Calls for a Royal Commission, as NSW Police Killing Spree Continues

Information on this page was reviewed by a specialist defence lawyer before being published. Click to read more.
Police royal commission

A New South Wales police officer lethally tasered 95-year-old great-grandmother Clare Nowland, who suffered dementia, as she was approaching the officer holding a steak knife and using a walking frame to aid her. This incident, which took place in a Cooma nursing home, was reported globally.

And one would have thought following the 17 May 2023 tragedy that NSW Police Force management may have suggested pulling back on applying force in regard to people obviously having mental health episodes, especially as Nowland died as a result of police actions.

But instead, NSW police has gone on a killing spree targeting those having mental health crises ever since.

On the day following Nowland’s death in hospital, two officers shot a North Willoughby man, having what appears to have been a mental health episode on the street whilst he was carrying two knives. Four shots were fired by officers, without any attempt to use a taser first.

Rising calls for police reforms neither prevented officers called out for a mid-July welfare check that involved a Glebe man, who’d clearly been self-harming, from taking a deadly approach. One officer initially tasered Jesse Deacon, who was holding a knife, and then a second shot him dead.

And after yet another shooting death, this time of a woman suffering a mental health crisis last Thursday, calls are not only continuing for a NSW parliamentary inquiry into police use of force on vulnerable people, but now there are demands for a Royal Commission into all Australian police.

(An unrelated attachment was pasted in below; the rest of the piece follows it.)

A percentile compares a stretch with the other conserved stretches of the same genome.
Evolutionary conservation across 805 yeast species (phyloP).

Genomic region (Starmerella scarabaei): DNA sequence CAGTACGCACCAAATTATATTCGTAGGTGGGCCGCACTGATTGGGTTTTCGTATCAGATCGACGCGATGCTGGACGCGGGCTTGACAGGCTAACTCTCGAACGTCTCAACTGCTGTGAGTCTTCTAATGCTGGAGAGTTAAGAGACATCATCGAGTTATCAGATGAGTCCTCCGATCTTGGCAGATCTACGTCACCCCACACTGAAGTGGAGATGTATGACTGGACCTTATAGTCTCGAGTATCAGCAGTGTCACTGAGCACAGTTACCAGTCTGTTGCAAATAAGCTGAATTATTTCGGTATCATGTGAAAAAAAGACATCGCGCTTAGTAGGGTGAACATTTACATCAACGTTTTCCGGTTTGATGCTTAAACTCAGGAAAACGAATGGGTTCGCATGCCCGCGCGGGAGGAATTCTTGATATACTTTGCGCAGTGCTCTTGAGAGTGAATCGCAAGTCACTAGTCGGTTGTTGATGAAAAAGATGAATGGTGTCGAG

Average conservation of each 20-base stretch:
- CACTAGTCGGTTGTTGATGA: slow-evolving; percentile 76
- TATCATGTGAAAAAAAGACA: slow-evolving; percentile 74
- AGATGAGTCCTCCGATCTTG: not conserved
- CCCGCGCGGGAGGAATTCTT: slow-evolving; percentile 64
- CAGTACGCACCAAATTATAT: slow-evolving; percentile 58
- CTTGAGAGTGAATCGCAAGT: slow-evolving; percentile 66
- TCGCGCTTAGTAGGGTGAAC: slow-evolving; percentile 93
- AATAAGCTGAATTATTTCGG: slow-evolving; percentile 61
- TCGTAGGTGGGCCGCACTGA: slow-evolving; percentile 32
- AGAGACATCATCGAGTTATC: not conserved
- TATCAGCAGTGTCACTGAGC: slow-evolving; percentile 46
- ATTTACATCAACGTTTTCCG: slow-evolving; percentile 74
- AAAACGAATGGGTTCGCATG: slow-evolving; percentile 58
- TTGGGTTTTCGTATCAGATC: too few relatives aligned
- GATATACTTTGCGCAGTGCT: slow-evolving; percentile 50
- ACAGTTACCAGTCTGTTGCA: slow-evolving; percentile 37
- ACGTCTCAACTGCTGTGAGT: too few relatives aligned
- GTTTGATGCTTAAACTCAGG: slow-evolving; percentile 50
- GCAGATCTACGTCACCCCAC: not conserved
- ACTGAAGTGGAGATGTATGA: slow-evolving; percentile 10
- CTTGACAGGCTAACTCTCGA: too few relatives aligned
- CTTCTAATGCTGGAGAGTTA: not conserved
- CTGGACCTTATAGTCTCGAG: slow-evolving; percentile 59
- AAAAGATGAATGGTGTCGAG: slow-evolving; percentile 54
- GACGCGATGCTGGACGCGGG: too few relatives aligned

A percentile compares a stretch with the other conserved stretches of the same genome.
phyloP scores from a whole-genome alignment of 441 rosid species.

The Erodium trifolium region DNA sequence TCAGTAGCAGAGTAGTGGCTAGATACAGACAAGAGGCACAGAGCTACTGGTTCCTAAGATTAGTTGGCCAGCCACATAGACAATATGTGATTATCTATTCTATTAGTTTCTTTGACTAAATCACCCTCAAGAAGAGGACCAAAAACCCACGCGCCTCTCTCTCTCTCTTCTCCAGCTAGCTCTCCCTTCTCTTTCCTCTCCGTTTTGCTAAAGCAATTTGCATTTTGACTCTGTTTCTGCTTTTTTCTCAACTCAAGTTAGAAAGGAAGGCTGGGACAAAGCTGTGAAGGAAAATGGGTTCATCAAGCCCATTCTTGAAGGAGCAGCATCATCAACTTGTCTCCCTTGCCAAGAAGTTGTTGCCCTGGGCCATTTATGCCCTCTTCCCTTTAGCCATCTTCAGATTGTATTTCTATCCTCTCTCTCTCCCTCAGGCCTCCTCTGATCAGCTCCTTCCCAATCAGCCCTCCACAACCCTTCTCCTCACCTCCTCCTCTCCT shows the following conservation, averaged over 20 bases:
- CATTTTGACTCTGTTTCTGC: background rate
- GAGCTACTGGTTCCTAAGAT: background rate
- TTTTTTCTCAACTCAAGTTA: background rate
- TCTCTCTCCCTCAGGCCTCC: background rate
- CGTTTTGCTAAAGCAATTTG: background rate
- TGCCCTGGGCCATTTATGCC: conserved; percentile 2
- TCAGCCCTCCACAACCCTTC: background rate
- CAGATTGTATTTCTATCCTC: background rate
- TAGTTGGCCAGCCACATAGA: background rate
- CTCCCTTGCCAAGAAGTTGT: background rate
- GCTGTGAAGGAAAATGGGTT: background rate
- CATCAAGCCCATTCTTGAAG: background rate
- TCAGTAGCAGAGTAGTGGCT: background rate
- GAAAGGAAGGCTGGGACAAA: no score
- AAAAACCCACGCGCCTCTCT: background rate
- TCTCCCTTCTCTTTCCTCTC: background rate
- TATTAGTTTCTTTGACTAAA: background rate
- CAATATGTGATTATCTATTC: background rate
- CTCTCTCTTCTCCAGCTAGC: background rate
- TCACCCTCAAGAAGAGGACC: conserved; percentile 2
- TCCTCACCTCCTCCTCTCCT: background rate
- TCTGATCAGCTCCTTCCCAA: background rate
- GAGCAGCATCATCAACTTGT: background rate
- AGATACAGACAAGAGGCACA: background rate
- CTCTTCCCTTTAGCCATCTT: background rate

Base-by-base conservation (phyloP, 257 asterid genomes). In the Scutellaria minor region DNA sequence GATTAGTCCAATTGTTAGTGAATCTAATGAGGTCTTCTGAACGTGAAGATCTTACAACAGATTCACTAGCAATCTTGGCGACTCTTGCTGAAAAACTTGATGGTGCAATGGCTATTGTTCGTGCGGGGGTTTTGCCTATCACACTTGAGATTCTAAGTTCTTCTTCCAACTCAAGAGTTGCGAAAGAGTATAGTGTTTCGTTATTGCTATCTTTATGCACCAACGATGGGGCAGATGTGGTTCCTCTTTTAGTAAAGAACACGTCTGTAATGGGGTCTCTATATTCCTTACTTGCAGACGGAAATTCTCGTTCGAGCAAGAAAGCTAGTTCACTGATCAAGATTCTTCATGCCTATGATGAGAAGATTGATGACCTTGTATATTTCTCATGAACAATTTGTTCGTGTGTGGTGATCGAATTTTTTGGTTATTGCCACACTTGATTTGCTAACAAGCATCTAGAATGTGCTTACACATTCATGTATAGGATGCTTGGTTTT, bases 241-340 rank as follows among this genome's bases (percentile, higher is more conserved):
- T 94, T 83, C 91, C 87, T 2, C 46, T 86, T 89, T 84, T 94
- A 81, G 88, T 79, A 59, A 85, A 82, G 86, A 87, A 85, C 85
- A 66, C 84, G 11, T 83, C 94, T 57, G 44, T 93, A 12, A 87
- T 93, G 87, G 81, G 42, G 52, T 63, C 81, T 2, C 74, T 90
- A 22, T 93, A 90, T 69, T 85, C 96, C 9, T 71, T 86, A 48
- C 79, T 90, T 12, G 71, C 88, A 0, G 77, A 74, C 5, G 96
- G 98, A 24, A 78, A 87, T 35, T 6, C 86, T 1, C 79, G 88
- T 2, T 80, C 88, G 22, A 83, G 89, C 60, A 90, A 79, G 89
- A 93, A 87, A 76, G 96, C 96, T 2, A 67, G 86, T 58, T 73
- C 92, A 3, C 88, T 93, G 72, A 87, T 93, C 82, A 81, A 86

Fourth casualty in four months

NSW police were called upon to deal with a woman, who, on having just been served an eviction notice, produced an axe, allegedly threatened a real estate agent and began hitting a fence with the tool and screaming about her distress over this development.

Officers attending the scene at around 12.30 pm on 21 September claim 47-year-old Kristina Kach threatened them with the axe, before she barricaded herself inside her apartment, which led to a nine hour siege.

The family of the woman had warned police that she was in need of “medical help” and were told in response that she’d be attended to by medical professionals. And one of the woman’s daughters asked police if she could enter to talk to her mother prior to officers, but this request was denied.

However, once NSW police specialist tactical officers arrived on the scene, they entered the premises at 9.45 pm. And one officer shot Kach in the shoulder with a beanbag-style round, prior to another officer tasering the distressed woman.

Kach died in John Hunter Hospital that same evening as the nonlethal beanbag round punctured the woman’s body and struck her heart.

As per usual, NSW police will be conducting its own inquiry into Kach’s killing, as the sole independent state police watchdog, the Law Enforcement Conduct Commission (LECC), isn’t charged with investigating police critical incidents, but rather only oversights most of them.

Long denied reform

The issue with ill-trained police being relied upon as the first line of approach to mental health crises and welfare checks with often violent and deadly consequences, is a problem that’s existed since the NSW Police Force was established in 1862.

As NSW Greens MLC Dr Amanda Cohn told Sydney Criminal Lawyers three weeks back, alternatives to sending out armed officers in blue do exist. And these programs are already operating in other states, while the PACER program is being trialled in NSW.